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Negotiating Biodiversity and the Business with Genes

Not the most biodiverse place: artificial creatures in Nagoya, photo: rumpleteaser/flickr

Eric Johnston called it “the most important conference you never heard of”:

You would think that a conference that was once billed as a meeting designed to come to an agreement  on a “Kyoto Protocol” for all living things would get just a bit more media respect. Or public attention.

And indeed, having just returned from Japan, I am surprised how much less media coverage COP 10 is getting outside its host country. It was by chance that I stumbled over COP 10 when in Nagoya last week and it took me a while until I understood the meaning of the acronym, which was all over the Japanese media: COP 10 stands for the tenth meeting of the Conference of the Parties of the Convention on Biological Diversity.

Given the technical and complex nature of the issues at stake, lay people may find it difficult to understand let alone explain what’s going on in Nagoya. However, the International Year of Biodiversity should provide reason enough to make an effort.

The most contentious issue at the conference is a possible compensation paid by drug companies to indigenous people for using and patenting their knowledge on the medical use of natural resources.

I give the word again to Eric Johnston of the Japan Times:

  • Should we offer some sort of compensation to indigenous peoples for medicines from their traditional lands already on the market?
  • Should we sign contracts directly with them so the next time a drug company is hiking through a biodiverse rich environment, they’ll be doing so with the approval of whoever lives on the land those plants come from?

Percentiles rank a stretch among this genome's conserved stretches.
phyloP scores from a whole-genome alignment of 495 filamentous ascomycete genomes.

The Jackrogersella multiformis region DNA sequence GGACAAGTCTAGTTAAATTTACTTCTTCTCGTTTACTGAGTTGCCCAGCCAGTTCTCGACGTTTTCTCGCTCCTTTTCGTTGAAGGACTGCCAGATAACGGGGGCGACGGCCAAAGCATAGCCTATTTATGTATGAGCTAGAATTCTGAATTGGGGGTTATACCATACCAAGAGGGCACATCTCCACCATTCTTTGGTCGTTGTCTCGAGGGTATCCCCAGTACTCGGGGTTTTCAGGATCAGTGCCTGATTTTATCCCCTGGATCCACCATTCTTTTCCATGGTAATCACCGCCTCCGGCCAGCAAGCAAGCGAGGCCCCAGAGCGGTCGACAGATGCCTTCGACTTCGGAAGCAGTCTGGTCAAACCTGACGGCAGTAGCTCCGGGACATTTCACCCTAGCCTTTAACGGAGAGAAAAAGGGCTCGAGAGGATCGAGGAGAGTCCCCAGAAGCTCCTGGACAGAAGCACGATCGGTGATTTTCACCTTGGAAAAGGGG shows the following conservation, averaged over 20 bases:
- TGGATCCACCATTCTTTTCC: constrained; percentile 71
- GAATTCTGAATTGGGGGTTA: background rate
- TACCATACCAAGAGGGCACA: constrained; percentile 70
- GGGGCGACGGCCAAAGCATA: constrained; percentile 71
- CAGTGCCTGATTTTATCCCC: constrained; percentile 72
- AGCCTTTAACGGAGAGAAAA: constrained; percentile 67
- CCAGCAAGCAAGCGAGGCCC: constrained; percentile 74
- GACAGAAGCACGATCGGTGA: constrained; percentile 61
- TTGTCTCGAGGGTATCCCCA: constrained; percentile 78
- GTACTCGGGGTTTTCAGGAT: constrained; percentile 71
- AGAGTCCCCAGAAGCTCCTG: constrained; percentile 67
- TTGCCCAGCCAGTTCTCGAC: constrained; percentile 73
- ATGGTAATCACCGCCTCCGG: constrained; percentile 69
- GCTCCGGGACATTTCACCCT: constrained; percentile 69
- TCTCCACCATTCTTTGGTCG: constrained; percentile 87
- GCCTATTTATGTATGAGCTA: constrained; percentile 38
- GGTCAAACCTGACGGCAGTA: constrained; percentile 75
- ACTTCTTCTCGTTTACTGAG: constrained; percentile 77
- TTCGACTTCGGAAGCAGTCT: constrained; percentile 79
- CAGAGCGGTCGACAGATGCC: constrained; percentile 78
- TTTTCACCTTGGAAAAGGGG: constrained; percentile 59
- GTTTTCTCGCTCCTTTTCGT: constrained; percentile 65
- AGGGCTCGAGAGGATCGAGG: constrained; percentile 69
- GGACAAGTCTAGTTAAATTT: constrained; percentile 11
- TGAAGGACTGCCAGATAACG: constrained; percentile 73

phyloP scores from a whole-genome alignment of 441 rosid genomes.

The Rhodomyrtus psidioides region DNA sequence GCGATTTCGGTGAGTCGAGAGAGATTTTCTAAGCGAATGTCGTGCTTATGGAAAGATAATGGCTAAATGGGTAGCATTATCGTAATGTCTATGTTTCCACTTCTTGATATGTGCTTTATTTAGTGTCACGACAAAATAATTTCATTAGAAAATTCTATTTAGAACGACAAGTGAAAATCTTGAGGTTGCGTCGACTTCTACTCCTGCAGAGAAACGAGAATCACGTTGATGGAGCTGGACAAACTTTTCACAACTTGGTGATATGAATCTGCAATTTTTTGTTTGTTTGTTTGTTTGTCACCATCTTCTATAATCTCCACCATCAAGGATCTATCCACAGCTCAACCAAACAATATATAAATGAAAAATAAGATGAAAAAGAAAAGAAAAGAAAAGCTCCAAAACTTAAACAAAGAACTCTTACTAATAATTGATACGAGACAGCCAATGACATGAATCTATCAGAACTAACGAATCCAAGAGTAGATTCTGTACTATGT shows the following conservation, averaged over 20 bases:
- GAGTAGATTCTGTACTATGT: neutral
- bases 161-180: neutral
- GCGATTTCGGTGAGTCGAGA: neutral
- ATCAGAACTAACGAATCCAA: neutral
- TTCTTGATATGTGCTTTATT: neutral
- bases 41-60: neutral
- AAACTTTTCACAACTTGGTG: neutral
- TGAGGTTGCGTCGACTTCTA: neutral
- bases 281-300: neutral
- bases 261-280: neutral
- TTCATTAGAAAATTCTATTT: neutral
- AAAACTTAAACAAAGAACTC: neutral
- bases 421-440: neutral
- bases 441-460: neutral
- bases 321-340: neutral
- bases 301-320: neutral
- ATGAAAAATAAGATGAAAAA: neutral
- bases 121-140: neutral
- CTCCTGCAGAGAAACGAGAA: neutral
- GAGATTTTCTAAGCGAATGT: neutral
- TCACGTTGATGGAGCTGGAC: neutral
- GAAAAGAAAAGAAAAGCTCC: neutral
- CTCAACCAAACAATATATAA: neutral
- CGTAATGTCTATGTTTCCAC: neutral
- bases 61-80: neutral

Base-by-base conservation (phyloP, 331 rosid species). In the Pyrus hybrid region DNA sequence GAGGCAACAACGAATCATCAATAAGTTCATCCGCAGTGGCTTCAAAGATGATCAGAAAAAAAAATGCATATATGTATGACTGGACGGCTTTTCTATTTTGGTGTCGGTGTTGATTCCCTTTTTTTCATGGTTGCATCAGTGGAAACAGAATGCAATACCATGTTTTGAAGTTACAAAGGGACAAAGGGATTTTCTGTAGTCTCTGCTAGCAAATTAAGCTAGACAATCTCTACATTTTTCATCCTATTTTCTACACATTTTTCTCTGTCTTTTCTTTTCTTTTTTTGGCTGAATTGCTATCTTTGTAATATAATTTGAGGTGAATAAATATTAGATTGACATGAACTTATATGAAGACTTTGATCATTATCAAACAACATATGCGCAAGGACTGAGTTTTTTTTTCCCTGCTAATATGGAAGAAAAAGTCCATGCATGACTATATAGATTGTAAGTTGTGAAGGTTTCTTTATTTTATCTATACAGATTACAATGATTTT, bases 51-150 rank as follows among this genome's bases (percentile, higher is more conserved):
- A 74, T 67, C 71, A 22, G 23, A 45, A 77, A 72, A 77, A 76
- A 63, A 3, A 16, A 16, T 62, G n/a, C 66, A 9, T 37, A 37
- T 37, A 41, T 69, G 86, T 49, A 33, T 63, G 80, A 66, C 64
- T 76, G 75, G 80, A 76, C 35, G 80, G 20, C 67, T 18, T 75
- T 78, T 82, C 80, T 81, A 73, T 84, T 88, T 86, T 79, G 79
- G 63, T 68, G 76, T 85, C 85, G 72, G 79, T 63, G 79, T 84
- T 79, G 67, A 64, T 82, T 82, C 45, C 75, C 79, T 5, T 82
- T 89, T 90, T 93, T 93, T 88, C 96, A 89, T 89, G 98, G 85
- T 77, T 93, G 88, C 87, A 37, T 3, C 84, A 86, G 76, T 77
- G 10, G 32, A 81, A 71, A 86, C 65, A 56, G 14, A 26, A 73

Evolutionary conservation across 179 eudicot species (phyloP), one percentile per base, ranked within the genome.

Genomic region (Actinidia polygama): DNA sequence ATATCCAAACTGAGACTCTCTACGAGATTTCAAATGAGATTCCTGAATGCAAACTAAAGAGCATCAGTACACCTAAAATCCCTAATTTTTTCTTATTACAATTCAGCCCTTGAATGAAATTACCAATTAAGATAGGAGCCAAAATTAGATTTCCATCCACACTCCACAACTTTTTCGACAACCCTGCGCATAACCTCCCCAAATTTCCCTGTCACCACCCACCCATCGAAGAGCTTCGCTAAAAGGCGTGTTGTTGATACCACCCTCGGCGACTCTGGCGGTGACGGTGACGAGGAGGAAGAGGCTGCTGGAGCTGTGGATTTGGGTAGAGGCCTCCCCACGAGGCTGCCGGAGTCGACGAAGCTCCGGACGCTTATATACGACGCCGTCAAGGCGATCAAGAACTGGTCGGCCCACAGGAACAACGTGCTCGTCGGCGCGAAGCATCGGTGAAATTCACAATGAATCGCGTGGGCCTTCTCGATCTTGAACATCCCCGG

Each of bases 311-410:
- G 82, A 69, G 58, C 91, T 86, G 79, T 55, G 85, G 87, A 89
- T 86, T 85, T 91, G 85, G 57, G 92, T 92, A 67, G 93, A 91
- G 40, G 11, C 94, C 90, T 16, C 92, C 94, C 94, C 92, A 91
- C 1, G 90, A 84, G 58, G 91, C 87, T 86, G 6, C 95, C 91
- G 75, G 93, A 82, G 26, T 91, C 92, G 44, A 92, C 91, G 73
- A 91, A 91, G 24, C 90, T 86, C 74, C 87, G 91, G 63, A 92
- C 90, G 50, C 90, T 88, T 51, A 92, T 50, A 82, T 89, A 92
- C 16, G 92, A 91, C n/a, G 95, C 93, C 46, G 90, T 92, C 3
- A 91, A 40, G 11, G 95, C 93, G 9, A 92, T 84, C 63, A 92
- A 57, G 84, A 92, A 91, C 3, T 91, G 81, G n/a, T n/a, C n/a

• And how do we determine, legally, whether the knowledge of how to manipulate those plants came from ancient oral traditions or a peer-reviewed article in a scientific magazine?
  • And if payments are to be made to indigenous peoples, how are they to be paid, and what does this mean for drugstore prices in developed countries?

These questions are to be addressed by an additional protocol to the convention, the so called Access and Benefit Sharing (ABS) Protocol. COP 10 started 18 October and will end with a ministerial meeting 29 October. The chances for agreement on the protocol seem dim and the 16,000 people from NGOs, business and governments who have made the conference a colorful event are likely, as it stands, to leave Japan disappointed. Yet, the time is not up yet and Japanese nights are long…

Until western media covers the conference’s closing, check out this dossier by the Japan Times or the articles by Asahi Shinbun. A research institute which has focused on access to genetic resources and benefit-sharing and which will do a better job at explaining the key issues and processes, is the International Centre for Trade and Sustainable Development (ICTSD), an ISN partner. Check out their papers and the ISN’s other resources on biodiversity.